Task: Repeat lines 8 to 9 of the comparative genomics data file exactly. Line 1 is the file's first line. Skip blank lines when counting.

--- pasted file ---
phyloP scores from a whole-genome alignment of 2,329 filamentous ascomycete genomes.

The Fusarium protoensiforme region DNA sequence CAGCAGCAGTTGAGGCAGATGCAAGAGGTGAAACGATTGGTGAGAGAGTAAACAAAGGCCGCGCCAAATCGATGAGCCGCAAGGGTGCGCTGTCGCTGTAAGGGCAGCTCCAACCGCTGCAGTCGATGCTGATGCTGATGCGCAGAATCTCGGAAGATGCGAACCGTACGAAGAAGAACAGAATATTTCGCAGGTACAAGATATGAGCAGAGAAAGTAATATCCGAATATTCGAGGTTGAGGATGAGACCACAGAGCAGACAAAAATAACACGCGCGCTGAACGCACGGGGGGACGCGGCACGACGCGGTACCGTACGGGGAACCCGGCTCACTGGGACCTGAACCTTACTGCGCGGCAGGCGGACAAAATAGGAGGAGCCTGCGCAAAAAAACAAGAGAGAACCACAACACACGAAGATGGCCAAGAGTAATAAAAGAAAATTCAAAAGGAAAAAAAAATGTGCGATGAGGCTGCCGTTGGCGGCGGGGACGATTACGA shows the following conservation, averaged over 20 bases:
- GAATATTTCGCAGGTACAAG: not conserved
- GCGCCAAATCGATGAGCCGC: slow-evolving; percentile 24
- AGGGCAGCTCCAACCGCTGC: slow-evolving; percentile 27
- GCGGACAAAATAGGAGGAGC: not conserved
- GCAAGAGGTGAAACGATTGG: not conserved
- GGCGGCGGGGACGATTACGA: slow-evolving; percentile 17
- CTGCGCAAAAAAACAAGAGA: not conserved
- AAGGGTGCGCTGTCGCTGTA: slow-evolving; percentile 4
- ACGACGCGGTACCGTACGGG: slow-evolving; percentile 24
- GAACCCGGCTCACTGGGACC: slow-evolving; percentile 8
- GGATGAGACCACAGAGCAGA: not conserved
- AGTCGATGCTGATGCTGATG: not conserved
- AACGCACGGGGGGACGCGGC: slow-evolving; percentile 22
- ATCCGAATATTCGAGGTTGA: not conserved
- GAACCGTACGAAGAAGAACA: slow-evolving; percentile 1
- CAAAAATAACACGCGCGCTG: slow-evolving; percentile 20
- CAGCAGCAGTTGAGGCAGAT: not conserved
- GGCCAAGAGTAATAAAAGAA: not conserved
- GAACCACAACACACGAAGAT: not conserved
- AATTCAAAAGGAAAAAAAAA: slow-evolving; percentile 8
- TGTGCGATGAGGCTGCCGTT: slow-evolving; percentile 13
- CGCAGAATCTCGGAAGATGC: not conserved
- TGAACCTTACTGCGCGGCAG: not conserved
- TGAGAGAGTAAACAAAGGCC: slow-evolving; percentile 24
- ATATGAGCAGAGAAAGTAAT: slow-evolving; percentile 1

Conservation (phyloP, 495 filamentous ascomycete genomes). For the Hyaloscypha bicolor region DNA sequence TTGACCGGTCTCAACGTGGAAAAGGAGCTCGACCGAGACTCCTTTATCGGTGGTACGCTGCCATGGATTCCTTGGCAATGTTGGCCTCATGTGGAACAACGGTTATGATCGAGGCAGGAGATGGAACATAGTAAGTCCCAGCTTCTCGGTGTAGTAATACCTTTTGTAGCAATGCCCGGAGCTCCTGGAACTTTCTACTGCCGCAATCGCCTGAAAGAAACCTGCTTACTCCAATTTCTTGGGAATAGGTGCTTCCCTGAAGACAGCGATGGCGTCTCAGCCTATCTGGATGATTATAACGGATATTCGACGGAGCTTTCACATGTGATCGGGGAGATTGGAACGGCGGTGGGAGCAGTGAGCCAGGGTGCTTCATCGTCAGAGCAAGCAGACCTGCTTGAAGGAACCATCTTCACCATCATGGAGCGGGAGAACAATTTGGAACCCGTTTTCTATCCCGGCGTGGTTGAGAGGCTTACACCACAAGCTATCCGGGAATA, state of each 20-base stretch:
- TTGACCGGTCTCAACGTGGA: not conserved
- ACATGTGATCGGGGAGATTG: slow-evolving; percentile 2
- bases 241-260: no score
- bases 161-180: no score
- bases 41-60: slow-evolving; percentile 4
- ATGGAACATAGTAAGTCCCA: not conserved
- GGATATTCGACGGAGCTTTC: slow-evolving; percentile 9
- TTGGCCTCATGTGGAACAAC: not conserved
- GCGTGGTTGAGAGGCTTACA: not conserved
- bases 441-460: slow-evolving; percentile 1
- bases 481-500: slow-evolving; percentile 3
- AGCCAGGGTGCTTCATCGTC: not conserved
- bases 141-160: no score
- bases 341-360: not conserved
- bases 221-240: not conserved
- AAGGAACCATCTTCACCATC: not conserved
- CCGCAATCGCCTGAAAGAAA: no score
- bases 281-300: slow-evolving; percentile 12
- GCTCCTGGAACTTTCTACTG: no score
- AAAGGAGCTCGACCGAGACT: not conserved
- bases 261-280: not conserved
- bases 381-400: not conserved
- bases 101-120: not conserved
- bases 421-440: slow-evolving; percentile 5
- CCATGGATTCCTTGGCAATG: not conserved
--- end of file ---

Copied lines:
- GGCGGCGGGGACGATTACGA: slow-evolving; percentile 17
- CTGCGCAAAAAAACAAGAGA: not conserved